Oak Bay council agrees that the new Employer Health Tax set forth by the B.C Government will adversely affect the municipality. They are calling for more consultation and a stop to the double-charge forecasted for 2019.
The “employer health tax” takes effect Jan. 1, 2019 as a means to phase out Medical Services Plan premiums and it applies to businesses with annual payrolls of more than $500,000. With the NDP government promising to eliminate MSP in 2020, some businesses that already pay MSP premiums on behalf of employees face the prospect of paying both MSP premiums and the new tax in 2019. Municipalities fall under this category and have councillors concerned.
“For Oak Bay the double-charge means a $367,000 increase in costs, which have to be passed on to taxpayers,” said Coun. Kevin Murdoch. “The transition to EHT will result in a direct ongoing increase in cost to Oak Bay of over $200,000, or close 1 per cent of municipal budget.”
A motion presented at council Monday by Murdoch calls on the government to reconsider the 2019 double payment. The motion also asks the government to consult with municipalities and that consideration be made in the implementation of the new tax to reduce the impact of healthcare costs on property taxes and the funding of arts and recreation services.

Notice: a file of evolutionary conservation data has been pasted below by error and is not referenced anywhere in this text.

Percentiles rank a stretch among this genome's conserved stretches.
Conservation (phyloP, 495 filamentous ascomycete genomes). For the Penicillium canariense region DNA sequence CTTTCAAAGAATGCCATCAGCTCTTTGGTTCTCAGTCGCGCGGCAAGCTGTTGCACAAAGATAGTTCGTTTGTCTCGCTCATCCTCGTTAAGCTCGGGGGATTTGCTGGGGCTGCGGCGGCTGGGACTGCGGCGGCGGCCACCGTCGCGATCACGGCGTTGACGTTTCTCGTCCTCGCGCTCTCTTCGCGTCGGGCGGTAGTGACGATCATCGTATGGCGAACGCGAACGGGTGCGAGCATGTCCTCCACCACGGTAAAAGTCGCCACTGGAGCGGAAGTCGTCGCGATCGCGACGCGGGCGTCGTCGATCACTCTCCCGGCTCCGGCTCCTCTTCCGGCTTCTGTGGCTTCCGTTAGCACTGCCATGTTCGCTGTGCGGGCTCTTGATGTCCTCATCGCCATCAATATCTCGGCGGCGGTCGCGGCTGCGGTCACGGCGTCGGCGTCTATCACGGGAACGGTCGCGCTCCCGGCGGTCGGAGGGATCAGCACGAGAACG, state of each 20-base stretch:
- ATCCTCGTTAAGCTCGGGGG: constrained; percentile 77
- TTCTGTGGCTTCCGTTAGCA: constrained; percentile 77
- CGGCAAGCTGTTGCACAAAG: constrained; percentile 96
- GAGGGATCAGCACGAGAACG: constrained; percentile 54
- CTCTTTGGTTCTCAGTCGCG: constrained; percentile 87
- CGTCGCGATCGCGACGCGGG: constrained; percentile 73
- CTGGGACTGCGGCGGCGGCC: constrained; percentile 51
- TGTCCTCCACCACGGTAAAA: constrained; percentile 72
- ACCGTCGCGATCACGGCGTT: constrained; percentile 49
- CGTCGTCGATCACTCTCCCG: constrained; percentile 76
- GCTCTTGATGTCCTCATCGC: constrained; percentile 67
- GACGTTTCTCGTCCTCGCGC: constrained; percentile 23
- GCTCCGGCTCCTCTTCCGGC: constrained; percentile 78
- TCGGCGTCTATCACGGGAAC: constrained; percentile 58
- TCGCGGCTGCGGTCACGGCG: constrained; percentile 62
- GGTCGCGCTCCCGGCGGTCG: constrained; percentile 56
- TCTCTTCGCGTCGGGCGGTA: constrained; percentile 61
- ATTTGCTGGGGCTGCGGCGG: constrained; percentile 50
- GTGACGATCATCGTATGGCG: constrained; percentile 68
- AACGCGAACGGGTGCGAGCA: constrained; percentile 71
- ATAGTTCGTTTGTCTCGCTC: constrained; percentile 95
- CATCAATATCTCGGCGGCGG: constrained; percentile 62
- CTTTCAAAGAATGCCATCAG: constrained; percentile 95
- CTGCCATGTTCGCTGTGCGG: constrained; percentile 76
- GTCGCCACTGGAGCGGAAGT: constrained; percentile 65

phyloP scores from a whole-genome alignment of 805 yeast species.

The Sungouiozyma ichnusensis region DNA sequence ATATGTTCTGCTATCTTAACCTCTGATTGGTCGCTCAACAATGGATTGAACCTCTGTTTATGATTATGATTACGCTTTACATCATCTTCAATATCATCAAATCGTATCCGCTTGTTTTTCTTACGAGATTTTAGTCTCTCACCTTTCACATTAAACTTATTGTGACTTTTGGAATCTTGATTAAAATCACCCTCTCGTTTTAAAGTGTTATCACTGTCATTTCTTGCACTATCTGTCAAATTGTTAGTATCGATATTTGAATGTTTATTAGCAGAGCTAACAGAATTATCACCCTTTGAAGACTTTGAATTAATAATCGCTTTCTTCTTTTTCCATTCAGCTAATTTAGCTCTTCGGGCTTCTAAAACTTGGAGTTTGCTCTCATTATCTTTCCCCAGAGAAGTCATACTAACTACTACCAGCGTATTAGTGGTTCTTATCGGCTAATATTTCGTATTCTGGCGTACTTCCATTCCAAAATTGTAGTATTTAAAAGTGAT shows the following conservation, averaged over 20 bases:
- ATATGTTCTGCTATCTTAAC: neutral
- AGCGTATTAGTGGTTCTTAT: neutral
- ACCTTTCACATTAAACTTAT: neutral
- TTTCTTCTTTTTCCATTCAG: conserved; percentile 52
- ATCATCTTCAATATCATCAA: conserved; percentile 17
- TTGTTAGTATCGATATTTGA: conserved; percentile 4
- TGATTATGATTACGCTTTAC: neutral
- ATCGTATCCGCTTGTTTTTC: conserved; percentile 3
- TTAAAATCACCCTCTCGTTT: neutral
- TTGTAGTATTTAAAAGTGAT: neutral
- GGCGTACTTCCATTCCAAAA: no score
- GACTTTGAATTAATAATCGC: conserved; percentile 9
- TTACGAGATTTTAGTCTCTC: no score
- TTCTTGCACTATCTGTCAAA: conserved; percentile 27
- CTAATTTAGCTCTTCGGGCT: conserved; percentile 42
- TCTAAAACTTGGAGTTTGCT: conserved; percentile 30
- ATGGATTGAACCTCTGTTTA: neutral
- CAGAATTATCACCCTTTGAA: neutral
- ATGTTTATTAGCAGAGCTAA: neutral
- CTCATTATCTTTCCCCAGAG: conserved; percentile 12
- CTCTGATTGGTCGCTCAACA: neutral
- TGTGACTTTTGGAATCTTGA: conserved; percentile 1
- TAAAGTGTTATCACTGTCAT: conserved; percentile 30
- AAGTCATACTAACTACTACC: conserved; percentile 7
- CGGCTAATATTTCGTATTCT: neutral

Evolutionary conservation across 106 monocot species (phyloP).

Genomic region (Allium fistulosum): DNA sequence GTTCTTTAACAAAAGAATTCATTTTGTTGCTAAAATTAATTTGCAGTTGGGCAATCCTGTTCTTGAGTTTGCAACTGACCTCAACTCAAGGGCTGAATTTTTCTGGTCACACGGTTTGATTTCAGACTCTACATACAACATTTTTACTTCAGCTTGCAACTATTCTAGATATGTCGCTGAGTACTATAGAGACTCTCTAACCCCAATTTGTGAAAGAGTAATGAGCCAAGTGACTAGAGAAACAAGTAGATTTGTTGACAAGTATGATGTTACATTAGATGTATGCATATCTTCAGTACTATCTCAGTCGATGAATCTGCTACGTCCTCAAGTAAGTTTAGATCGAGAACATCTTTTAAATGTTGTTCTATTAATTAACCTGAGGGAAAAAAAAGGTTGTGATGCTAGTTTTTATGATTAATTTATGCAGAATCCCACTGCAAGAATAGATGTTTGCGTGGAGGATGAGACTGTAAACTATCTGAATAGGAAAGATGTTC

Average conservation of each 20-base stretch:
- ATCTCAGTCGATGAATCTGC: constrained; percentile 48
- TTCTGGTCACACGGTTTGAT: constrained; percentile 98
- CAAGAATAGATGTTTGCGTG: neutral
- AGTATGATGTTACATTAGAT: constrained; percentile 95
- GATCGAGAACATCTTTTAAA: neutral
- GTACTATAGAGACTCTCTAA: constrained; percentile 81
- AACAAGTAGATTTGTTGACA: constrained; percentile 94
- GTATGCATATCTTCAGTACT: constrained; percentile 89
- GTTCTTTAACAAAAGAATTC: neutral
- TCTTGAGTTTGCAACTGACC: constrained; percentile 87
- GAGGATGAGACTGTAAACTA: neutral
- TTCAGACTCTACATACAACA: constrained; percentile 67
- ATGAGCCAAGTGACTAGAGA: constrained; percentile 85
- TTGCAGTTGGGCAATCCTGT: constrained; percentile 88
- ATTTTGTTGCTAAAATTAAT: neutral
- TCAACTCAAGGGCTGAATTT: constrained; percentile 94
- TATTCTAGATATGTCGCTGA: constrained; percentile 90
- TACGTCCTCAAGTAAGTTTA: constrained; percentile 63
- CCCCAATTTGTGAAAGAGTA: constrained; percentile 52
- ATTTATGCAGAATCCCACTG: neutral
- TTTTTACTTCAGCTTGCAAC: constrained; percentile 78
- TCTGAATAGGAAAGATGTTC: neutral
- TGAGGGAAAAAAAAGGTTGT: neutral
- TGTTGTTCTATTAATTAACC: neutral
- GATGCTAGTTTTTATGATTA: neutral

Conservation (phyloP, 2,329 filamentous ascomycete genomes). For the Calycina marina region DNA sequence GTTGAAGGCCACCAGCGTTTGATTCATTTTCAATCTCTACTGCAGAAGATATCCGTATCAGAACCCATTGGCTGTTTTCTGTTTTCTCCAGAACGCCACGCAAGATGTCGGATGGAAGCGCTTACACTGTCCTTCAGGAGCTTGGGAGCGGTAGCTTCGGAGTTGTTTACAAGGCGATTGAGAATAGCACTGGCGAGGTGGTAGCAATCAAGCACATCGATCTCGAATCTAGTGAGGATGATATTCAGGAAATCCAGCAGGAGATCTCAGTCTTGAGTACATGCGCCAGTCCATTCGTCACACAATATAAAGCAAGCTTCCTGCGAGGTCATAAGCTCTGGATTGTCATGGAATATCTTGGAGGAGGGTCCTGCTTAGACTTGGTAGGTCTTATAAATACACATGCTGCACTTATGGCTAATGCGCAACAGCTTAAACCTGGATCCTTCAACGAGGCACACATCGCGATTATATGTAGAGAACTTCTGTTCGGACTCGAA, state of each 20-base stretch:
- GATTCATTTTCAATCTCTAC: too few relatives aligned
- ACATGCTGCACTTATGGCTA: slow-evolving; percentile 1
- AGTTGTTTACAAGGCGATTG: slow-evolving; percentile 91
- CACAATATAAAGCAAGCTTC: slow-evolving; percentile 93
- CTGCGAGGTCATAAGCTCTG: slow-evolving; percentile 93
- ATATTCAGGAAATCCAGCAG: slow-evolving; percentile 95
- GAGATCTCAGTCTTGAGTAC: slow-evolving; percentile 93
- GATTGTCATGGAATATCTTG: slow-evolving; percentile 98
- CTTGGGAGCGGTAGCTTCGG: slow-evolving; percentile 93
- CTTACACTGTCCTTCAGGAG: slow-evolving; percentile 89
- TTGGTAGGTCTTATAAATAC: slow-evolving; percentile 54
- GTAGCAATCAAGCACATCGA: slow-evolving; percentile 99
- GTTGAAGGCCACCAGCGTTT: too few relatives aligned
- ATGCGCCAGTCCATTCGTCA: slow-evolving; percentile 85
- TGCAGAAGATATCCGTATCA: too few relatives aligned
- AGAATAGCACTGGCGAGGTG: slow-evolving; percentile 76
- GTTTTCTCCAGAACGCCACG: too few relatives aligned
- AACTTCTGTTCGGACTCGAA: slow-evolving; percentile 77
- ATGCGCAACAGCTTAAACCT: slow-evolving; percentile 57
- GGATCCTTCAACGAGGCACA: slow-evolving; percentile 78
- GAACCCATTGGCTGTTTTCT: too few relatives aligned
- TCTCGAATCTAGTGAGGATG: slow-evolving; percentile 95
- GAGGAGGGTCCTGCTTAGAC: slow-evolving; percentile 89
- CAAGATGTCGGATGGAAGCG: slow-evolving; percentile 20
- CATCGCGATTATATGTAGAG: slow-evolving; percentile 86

The motion passed 6-1, giving approval for a letter to be written to Premier John Horgan, Minister of Finance Carole James, and MLA Andrew Weaver asking for the changes.
The motion was in line with a resolution passed by the Association of Vancouver Island Coastal Communities at their annual conference in April requesting that the province meet with the UBCM to discuss the tax and the implications of the tax and to request a delay in its implementation until UBCM has had an opportunity to give feedback to the province.
“The motion last night was very much in keeping with that and kind of builds on it,” said Mayor Nils Jensen.
Submitting comment to council ahead of Monday’s motion, resident Esther Paterson, who has announced that she will be running for a council seat in October, writes: “Provincial election promises that result in provincial financial obligations being redistributed to municiplities needs to be clearly articulated to voters prior to election. UBCM is the logical unified voice to address the issue with the province.”